Reading the story flooded me with memories I didn't know I had. If your parents had to drop you off early in the morning to get to work, they'd give you a bowl of hot cereal in the lunch room. When you came to school in the morning, you checked in with Bob, the custodian, who also doubled as attendance-taker, bursar, and kindly male figure-about-school. Classes were always small. So small that after 2nd grade, two grades shared a classroom and studied the same materials except for reading and math. Every child got individual attention. When I became a chronic, know-it-all loudmouth with a "C" grade in Conduct in the 3rd grade, I was introduced to the concept of independent study by Mrs. Wilson. I could follow my interests without disrupting class. My friends who needed help with reading got more time because I was busy working up papers on the solar system and this guy I'd heard about called "Shakespeare."

And when you got in trouble, you were called to the principal's office. There you got a mighty firm talking to. And after you cried a little bit, you were sent back to class with an encouraging pat and a smile, knowing that you were forgiven but expected to not repeat your mistakes.

If you didn't "fit in" in the dog-eat-dog world of playground politics, you didn't know it at T & C. Some of us were geeks, but wouldn't find that out until we were sent off to other schools. My introduction to an all-white public school in 6th grade after moving really opened my eyes. Even though it was a nice school, the social order of children there was practically mob rule by comparison. Within the first few minutes of the first day I was a social outcast, and would remain so until a reshuffling of the decks in junior high. I can only imagine what my black friends from T & C would have endured. Well, I have a pretty good idea, based on what the black kids in high school endured. (William B. ended up heading back to private school so he could get a little break.)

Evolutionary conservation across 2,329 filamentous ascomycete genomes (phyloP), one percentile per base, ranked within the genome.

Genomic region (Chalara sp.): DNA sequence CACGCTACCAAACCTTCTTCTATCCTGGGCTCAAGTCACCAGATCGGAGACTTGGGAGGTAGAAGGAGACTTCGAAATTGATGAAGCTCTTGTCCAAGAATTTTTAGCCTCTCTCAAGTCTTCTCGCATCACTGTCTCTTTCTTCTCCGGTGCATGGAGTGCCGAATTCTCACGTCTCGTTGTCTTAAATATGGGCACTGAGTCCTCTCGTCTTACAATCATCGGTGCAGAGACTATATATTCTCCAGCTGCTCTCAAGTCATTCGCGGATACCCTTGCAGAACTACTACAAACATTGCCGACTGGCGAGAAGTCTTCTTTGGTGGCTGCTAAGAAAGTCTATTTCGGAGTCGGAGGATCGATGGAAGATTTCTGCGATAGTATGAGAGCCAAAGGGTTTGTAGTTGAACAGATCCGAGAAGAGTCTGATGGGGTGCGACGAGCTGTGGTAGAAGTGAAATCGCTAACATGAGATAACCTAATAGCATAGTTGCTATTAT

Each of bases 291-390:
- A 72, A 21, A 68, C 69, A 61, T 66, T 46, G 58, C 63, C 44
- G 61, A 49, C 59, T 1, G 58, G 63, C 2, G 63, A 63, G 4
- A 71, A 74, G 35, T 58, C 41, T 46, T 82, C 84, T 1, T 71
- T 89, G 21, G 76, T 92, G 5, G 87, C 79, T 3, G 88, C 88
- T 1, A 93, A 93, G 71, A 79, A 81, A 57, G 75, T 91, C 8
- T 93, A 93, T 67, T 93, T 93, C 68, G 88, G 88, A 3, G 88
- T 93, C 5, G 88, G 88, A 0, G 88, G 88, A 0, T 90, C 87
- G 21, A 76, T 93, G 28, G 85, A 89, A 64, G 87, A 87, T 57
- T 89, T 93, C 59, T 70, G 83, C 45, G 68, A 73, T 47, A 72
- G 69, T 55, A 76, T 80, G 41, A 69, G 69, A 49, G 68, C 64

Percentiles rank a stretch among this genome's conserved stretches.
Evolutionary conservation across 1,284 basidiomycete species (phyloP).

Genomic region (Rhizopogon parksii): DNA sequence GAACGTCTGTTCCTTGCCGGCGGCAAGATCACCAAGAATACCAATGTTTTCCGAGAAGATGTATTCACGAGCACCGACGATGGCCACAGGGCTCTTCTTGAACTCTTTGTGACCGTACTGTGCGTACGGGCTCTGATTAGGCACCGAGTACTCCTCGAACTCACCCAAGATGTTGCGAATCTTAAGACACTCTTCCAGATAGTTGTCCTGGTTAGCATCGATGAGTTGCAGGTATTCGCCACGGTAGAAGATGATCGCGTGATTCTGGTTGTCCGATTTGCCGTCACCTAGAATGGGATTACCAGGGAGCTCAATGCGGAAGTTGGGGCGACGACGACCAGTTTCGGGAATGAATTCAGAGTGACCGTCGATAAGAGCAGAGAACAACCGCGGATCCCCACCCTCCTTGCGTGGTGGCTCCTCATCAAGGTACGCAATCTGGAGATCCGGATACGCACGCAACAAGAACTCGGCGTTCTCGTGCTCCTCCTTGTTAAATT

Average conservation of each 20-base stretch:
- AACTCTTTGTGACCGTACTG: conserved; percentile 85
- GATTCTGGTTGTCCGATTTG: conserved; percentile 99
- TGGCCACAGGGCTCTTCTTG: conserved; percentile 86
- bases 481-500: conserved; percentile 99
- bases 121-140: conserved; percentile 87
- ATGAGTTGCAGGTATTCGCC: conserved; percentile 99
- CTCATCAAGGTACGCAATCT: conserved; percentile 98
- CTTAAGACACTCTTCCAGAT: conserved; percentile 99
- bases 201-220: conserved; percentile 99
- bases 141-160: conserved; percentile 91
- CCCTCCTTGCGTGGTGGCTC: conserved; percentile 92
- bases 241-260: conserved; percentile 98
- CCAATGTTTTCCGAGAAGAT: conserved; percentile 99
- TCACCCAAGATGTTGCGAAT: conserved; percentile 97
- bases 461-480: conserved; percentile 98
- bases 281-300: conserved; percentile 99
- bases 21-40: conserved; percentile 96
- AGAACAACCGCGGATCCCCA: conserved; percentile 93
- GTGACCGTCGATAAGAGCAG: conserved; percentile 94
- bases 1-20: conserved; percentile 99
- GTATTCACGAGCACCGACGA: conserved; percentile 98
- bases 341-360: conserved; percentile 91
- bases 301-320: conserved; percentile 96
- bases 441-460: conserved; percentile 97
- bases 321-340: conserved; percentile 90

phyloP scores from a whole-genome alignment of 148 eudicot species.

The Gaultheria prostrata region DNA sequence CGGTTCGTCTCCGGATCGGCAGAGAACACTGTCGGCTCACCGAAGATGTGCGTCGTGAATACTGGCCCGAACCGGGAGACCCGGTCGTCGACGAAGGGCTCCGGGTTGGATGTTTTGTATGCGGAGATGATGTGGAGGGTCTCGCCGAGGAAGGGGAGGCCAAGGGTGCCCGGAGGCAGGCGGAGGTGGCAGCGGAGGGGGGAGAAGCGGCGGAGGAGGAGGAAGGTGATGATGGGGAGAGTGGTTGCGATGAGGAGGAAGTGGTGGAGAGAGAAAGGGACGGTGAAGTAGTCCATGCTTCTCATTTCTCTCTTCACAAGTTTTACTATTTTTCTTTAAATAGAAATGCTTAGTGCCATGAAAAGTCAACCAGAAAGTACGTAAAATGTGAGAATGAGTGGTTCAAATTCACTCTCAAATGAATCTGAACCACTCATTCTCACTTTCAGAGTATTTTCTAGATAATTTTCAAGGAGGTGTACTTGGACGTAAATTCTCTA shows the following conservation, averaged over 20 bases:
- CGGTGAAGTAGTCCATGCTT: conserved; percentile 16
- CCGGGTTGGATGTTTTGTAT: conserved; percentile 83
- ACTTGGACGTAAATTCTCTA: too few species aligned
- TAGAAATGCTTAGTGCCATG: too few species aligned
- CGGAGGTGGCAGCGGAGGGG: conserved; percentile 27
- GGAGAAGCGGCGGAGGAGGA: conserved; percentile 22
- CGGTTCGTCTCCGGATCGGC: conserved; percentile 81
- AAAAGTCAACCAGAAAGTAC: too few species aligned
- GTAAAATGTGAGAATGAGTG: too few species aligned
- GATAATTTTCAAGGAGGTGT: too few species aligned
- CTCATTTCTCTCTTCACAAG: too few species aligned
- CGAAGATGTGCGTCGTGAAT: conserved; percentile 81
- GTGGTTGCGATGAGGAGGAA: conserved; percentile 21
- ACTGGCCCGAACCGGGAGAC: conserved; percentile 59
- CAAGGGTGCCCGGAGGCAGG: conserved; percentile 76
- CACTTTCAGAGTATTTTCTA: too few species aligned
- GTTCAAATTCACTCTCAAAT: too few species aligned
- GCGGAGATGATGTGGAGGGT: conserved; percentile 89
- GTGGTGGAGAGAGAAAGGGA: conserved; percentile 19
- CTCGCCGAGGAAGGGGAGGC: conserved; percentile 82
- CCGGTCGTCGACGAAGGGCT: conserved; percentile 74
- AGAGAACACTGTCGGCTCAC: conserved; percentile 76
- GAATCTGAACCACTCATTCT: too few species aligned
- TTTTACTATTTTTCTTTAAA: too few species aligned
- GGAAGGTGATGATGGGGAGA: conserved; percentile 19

So, I want to memorialize my fallen school with my most memorable story from it. This story is about, strangely, the one time I hated it...during the summer school session after second grade. Our teacher, name long forgotten, was not one of the regular teachers. Just there for the summer. I don't think she got the ethos of the place. All I remember was her short fuse and frequent class punishments. (Any one student acting up resulted in all of us with our heads down on our tables.) And eventually, we were at near-mutiny. To a one, we all hated our teacher.